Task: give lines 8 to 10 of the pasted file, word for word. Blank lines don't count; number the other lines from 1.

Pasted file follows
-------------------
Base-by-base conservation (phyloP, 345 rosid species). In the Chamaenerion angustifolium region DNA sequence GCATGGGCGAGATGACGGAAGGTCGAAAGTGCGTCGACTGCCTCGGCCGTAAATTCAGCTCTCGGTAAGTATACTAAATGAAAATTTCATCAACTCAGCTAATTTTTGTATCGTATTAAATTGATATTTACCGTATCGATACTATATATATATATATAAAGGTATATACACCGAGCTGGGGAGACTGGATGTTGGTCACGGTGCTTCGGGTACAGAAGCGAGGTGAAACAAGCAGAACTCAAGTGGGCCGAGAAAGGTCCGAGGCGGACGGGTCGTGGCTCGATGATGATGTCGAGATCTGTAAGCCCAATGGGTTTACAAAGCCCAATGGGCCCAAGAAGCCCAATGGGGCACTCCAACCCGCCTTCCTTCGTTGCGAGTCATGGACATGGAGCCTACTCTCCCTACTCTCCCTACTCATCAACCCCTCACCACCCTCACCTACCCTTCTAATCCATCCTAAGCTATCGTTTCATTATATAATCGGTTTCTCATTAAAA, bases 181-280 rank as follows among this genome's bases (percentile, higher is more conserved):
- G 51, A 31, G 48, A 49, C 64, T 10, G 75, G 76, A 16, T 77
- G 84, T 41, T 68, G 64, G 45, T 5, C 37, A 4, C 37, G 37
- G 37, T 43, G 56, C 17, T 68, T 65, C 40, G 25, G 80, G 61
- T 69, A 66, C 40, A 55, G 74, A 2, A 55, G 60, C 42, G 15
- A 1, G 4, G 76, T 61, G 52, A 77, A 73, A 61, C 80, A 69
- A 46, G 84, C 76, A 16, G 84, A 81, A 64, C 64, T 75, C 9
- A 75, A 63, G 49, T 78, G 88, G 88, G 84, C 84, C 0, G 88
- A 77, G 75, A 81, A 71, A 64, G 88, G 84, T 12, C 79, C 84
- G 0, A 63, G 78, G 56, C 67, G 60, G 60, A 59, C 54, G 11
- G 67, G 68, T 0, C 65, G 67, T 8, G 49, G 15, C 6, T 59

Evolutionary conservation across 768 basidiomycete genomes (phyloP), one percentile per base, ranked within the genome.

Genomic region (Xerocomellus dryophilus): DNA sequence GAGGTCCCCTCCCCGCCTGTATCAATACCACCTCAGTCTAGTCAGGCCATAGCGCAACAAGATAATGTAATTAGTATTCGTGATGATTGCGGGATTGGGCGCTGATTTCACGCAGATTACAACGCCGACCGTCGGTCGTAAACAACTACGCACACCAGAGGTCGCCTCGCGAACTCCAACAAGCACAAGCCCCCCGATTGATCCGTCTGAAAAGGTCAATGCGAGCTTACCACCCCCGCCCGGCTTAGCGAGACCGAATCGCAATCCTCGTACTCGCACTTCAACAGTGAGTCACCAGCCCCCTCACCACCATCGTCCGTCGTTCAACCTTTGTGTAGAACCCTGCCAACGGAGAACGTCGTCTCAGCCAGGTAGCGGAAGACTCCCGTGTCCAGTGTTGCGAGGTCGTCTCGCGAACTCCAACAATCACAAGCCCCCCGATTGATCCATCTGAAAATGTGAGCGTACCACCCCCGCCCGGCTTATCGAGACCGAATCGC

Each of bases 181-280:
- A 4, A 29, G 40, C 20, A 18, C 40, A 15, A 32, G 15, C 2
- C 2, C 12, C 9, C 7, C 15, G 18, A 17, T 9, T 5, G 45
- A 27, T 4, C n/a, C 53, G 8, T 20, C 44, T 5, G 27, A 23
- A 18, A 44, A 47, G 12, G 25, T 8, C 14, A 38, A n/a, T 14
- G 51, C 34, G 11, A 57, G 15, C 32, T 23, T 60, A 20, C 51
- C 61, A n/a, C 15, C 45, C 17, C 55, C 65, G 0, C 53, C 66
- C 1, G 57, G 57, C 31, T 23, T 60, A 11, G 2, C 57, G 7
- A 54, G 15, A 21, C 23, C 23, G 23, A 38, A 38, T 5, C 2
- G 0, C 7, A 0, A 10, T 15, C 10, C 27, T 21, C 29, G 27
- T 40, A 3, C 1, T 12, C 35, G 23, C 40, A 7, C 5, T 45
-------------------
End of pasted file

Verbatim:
- A 75, A 63, G 49, T 78, G 88, G 88, G 84, C 84, C 0, G 88
- A 77, G 75, A 81, A 71, A 64, G 88, G 84, T 12, C 79, C 84
- G 0, A 63, G 78, G 56, C 67, G 60, G 60, A 59, C 54, G 11